By TNJ Staff – March 23, 2020
The following contains spoilers from the latest episode of “The Walking Dead.”
Michonne, one of the fiercest survivors of “The Walking Dead,” has hung up her weapons — at least for now.
The Katana sword-wielding enigma, one of the zombie apocalypse franchise’s most iconic characters, sailed off into the sunset at the conclusion of the most recent episode of the blockbuster AMC drama after getting a clue on the whereabouts of her lover, Rick Grimes (Andrew Lincoln), who was kidnapped by enemy forces last season. Her departure also marked the exit from the series of Danai Gurira, who has played Michonne since the third season.
Gurira informed producers a few years ago that she wanted to devote more time to other creative endeavors, including her career as a playwright. Her play “Eclipsed” was nominated for a Tony Award in 2016.
She is currently working on the HBO Max series “Americanah,” which teams her with a “Black Panther” costar, Oscar winner Lupita Nyong’o. The limited series centers on a Nigerian-born woman who encounters love and difficulties after she leaves her country for America. Nyong’o stars while Gurira is the showrunner.
The dreadlocked Michonne was a standout in the “Walking Dead” universe — a fearsome fighter who was relentless in her battles with adversaries both dead and undead. She was even more noteworthy as one of the few black action heroines in popular culture.
Q: So your leaving “The Walking Dead” has been in the works for a while.
A: I shared with (executive producer) Andrea Yang that I felt it was time for me to leave the show to pursue other creative endeavors sometime in 2018. So after last season, when (series lead Lincoln) left, they started to work on that. After that, she started to share with me the architecture of Michonne’s exit. Later on, I was able to contribute to aspects of it. They were very willing to collaborate with me, which I was very thankful for.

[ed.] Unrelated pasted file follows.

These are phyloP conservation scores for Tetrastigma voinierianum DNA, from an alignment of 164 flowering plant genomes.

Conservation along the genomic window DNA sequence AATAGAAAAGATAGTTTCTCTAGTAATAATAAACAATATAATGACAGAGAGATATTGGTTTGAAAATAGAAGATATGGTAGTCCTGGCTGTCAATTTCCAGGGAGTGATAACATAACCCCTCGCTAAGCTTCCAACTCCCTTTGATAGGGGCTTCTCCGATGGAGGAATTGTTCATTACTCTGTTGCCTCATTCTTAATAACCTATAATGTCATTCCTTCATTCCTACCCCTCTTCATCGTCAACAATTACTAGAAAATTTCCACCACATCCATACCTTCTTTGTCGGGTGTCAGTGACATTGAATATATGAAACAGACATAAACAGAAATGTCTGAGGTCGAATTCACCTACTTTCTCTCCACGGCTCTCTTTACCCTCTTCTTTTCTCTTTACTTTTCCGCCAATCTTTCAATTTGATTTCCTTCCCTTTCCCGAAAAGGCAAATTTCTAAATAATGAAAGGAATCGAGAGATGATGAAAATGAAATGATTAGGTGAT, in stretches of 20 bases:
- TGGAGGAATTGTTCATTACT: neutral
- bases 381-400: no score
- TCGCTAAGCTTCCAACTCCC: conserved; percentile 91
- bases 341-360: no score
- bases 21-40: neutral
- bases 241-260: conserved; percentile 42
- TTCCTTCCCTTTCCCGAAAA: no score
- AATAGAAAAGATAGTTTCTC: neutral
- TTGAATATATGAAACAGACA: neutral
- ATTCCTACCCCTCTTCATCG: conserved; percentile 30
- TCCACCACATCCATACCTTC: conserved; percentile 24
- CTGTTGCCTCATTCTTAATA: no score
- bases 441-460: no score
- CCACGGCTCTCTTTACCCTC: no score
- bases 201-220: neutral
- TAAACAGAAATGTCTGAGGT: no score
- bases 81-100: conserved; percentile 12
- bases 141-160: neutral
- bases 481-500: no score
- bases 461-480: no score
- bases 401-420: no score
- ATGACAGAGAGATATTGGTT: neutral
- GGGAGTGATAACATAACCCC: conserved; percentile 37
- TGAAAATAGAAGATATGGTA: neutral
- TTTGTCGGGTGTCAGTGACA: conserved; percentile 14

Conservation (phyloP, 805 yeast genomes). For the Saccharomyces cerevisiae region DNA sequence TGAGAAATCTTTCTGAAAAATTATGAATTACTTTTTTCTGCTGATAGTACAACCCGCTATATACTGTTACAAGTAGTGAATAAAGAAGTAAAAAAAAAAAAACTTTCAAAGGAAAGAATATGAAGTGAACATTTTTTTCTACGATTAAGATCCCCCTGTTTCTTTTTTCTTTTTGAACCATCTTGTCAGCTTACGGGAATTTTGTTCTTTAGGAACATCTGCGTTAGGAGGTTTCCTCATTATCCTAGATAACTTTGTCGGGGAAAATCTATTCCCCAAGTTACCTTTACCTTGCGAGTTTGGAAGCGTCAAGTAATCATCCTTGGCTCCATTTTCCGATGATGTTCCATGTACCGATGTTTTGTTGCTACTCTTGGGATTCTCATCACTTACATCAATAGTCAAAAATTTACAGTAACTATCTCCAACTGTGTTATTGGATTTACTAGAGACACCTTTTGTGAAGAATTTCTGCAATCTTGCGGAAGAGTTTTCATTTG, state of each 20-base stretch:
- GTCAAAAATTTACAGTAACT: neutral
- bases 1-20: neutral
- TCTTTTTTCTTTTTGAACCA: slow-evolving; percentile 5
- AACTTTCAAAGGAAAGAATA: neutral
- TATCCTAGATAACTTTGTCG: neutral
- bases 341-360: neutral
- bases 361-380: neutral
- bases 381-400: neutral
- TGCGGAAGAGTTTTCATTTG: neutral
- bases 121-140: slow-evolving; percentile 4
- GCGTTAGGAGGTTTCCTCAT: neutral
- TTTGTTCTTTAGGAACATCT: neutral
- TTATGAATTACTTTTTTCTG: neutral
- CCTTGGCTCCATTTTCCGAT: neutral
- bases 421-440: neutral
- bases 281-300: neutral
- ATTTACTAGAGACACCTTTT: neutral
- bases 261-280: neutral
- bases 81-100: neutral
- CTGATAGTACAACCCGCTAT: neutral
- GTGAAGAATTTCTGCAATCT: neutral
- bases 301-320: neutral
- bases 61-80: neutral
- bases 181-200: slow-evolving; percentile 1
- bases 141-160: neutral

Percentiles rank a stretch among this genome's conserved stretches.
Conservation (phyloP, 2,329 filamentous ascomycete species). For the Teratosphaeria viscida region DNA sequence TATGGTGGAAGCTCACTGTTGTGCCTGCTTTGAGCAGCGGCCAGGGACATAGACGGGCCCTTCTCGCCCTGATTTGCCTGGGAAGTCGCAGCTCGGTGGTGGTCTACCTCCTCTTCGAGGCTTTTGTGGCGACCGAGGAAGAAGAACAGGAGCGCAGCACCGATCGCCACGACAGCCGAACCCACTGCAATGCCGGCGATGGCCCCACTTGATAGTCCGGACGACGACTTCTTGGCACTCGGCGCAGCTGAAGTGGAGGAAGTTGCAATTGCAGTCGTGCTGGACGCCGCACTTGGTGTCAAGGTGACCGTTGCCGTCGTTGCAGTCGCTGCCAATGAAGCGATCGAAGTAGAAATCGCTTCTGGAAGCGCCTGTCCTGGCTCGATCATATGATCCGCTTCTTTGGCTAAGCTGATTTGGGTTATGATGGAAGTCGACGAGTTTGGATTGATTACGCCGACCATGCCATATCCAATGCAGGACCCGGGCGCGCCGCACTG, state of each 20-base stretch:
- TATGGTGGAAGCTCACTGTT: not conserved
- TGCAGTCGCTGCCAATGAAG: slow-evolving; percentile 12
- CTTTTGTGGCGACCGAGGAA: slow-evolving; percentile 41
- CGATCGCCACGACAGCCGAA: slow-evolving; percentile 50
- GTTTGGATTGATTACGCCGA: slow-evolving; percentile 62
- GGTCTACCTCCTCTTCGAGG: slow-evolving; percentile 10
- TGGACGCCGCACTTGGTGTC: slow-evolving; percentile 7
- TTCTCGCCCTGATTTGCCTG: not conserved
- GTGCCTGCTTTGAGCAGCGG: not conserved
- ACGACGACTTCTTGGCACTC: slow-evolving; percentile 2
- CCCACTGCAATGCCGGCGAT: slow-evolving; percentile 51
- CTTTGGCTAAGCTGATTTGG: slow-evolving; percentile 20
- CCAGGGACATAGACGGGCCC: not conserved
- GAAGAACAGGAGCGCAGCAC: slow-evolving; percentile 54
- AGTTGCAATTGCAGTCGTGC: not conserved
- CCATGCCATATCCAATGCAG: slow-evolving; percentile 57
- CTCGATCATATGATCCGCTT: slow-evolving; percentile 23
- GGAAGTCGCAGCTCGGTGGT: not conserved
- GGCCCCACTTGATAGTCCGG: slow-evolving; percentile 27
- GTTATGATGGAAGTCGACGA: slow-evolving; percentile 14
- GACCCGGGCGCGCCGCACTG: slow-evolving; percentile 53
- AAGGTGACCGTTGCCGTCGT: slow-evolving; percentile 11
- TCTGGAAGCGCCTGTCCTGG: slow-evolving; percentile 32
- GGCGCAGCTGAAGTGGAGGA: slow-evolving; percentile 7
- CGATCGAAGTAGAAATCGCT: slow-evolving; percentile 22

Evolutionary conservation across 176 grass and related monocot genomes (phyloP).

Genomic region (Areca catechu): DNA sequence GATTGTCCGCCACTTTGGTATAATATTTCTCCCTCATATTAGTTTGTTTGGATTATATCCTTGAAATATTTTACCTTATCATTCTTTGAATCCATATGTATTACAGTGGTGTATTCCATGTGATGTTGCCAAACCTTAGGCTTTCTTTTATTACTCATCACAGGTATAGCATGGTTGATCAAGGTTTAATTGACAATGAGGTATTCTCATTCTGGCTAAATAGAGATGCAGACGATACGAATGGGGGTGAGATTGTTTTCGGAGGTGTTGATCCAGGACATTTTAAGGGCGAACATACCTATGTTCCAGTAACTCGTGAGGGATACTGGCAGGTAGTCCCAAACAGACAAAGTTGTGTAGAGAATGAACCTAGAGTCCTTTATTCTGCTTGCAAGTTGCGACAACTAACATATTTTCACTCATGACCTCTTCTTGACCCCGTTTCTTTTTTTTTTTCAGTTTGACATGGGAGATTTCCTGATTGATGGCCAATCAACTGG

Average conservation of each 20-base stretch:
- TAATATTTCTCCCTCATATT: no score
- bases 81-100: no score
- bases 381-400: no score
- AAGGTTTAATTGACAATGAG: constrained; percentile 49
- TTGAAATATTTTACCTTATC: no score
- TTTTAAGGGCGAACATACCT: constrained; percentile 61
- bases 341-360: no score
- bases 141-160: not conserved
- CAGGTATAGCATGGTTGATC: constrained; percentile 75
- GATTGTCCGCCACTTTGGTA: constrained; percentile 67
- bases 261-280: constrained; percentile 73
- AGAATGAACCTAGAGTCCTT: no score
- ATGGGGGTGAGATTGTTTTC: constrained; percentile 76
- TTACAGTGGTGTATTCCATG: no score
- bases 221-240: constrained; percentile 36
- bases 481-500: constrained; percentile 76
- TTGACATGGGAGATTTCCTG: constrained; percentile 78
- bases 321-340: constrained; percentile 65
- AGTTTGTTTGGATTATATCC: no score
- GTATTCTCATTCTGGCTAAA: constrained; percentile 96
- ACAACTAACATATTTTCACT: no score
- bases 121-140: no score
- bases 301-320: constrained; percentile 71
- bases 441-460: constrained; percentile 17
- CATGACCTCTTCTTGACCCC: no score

Q: What was your emotion filming your final episode?
A: There was the fear of it, the pain of it, the dread of it. We felt we were really working on an exit that would have her leave with integrity. It was also a moment of pain leaving the family I’ve lived with for so long. And then there was the bittersweetness of stepping into other aspects of who I’ll be as an artist and a person in the world. But it was also feeling the joy I had with the crew that I’ve had so many laughs with for so many years.
Q: Michonne was definitely an iconic character, especially since she was a black woman who was truly a bold action hero. What do you feel about the impact you and this character had on popular culture?
A: I can only be thankful that this character was created at all, that she was able to be this remarkable woman in the way she was scripted, arced and developed, and how I was able to collaborate with that. It was very beautiful to see her resonance. I write black female characters and I was like, “I wish I had come up with this.” I thought it was interesting and fascinating. I was very honored to be able to step into her, and I took it as a great responsibility because it hasn’t always been the case that a black actress would get a role like this. It’s been getting better, but I was very, very grateful for the opportunity, and did not take it lightly. It was an event to see a character like this brought to life on the screen.